Hardness

Mechanical hardness can be defined as the resistance of a body to an indentation of another harder body.

 

Hardness of materials is among the technologically most important material properties. Although hardness cannot be derived from the physical primary quantities, it is a measurable quantity that can be determined by various static and dynamic hardness testing methods. Hardness testing depends on a large number of different parameters, such as force, temperature, loading rate and time. Consequently, a detailed specification of the test method is necessary to compare numerical values. BEV realises the following three static hardness testing methods:

Its simple and quick applicability makes the Rockwell method one of the most widely used hardness testing methods in industrial practice, being standardised in DIN EN ISO 6508-1 to 3. In the Rockwell hardness test either a 120° diamond cone or a ball intender (steel or carbide) is used.

The indentation depth is the difference between the first indent with a preliminary test force and a second indent with a total test force. The calculated indentation depth is directly converted into a hardness number.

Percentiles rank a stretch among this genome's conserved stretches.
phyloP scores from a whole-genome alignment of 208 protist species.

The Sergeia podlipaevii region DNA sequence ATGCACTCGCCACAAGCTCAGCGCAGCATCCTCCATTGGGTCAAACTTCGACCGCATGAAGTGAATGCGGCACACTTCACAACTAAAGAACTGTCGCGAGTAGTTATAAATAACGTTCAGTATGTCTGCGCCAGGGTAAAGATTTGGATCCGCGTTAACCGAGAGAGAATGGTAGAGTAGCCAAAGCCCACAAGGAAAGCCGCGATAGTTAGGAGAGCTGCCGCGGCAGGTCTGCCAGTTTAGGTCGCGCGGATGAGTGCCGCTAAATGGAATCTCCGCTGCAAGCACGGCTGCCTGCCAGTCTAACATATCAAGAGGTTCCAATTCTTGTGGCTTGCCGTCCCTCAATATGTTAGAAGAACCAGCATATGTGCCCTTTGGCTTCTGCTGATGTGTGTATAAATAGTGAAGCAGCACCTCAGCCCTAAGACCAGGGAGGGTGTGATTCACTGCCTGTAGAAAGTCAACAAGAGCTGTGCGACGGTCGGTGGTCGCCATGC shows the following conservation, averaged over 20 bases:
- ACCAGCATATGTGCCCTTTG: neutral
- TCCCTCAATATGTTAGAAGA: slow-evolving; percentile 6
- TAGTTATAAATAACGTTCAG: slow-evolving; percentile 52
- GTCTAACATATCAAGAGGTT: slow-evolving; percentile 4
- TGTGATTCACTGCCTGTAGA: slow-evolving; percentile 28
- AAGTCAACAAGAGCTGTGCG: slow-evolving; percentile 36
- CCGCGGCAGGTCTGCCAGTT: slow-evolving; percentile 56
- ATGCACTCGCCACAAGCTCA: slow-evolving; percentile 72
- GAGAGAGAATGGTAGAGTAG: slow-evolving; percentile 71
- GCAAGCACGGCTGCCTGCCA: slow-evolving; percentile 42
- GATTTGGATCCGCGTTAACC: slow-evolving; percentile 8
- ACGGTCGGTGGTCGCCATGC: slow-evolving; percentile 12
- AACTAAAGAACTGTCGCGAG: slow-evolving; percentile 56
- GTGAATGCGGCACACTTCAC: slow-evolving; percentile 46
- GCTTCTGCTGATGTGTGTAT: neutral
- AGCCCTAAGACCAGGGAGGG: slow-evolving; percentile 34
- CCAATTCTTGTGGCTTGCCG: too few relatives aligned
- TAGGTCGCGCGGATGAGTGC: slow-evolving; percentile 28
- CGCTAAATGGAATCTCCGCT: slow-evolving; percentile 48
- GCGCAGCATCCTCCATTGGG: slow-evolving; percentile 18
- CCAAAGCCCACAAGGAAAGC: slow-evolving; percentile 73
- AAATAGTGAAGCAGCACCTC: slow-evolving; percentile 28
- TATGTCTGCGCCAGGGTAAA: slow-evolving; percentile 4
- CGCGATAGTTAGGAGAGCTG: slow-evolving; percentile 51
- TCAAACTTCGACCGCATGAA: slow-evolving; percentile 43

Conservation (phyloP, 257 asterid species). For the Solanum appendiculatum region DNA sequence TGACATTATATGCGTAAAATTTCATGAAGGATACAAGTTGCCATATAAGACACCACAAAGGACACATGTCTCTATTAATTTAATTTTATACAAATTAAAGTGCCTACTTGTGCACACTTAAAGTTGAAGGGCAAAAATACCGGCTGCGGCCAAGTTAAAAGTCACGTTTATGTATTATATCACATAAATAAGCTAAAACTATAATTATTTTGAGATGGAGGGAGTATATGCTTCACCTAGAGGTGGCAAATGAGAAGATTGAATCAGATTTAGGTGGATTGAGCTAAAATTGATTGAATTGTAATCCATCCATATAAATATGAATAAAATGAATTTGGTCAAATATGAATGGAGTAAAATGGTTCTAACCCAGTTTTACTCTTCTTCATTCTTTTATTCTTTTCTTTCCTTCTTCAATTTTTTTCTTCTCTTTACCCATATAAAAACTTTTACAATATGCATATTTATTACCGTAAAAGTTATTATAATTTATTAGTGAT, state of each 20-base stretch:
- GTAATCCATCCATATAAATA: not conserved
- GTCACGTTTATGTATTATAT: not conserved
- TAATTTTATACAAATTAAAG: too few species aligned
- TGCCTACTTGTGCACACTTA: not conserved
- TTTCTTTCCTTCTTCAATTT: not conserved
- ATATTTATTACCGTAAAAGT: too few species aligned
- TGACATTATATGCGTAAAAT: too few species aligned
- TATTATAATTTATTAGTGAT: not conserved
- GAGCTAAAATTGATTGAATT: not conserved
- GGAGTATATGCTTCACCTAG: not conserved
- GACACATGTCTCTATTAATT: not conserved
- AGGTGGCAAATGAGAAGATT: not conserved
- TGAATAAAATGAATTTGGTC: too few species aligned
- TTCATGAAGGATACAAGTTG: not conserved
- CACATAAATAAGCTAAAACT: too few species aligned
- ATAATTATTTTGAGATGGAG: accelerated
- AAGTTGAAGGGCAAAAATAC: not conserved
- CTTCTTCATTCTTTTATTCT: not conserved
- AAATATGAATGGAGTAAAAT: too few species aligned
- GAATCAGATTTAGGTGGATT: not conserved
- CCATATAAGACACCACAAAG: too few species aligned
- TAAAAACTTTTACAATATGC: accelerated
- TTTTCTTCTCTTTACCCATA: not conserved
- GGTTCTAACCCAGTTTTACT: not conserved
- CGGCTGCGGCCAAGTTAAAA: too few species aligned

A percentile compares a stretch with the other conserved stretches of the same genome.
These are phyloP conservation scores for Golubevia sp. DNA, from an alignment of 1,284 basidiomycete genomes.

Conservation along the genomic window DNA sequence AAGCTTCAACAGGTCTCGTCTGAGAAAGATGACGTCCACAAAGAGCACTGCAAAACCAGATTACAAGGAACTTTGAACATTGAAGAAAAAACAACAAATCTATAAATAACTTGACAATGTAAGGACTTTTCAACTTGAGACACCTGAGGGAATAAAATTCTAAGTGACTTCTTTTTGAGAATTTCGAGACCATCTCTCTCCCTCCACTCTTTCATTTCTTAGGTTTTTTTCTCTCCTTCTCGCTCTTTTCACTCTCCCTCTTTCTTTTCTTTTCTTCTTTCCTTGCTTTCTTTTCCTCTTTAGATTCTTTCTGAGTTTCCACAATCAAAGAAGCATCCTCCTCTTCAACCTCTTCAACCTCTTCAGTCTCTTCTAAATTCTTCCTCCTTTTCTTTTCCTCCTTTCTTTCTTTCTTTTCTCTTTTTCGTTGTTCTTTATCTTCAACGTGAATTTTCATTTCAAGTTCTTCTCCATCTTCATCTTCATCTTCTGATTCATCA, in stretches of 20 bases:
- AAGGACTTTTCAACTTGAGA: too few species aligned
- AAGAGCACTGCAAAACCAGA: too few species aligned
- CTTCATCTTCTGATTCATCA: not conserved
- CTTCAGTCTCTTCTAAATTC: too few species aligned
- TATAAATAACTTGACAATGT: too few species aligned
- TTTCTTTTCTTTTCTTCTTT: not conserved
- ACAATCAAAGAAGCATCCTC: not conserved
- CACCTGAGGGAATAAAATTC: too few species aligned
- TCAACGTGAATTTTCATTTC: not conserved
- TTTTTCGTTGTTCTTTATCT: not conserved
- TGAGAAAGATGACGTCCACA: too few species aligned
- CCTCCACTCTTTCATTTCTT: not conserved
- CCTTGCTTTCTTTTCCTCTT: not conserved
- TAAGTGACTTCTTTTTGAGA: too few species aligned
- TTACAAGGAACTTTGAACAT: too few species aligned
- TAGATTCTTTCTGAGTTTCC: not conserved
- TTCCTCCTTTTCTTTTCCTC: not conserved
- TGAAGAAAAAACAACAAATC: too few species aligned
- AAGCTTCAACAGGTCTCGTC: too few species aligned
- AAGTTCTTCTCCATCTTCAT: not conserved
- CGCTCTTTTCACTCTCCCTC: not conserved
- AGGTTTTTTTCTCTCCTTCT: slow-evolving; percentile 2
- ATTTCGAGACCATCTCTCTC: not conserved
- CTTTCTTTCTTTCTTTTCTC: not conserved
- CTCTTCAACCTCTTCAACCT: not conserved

In the Vickers hardness test a diamond indenter, in the form of a square-based pyramid, serves as an indenter. It is pressed into the surface of the material with a prescribed test force leaving a rhombic indentation. The diagonal lengths of the indentation are measured with an integrated measuring microscope. The Vickers hardness test is carried out according to DIN EN ISO 6507-1 to 3 and is for instance suited for the examination of brittle hard materials and minerals.

In the Brinell hardness test a ball indenter made of hard metal (tungsten) with a specified diameter is pressed into the surface of the test piece using a predefined test force. The Brinell hardness value is proportional to the quotient resulting from the test force and the surface area of the indentation is. The direct relation between Brinell hardness and the tensile and breaking strength of various steel qualities makes this hardness testing method one of the most important in the field of non-destructive material testing. The Brinell hardness test is standardised in DIN EN ISO 6506-1 to 3.

Hardness testing
Laboratory for hardness testing

Verification of standardised hardness reference blocks and diamond indenters

Hardness reference blocks and diamond indenters are subject to mandatory verification in Austria. In general all types are accepted for verification. Hardness reference blocks and diamond indenters are verified by the verification authority. Diamond indenters have a reverification interval of 4 years whereas hardness reference blocks are exempted from reverification.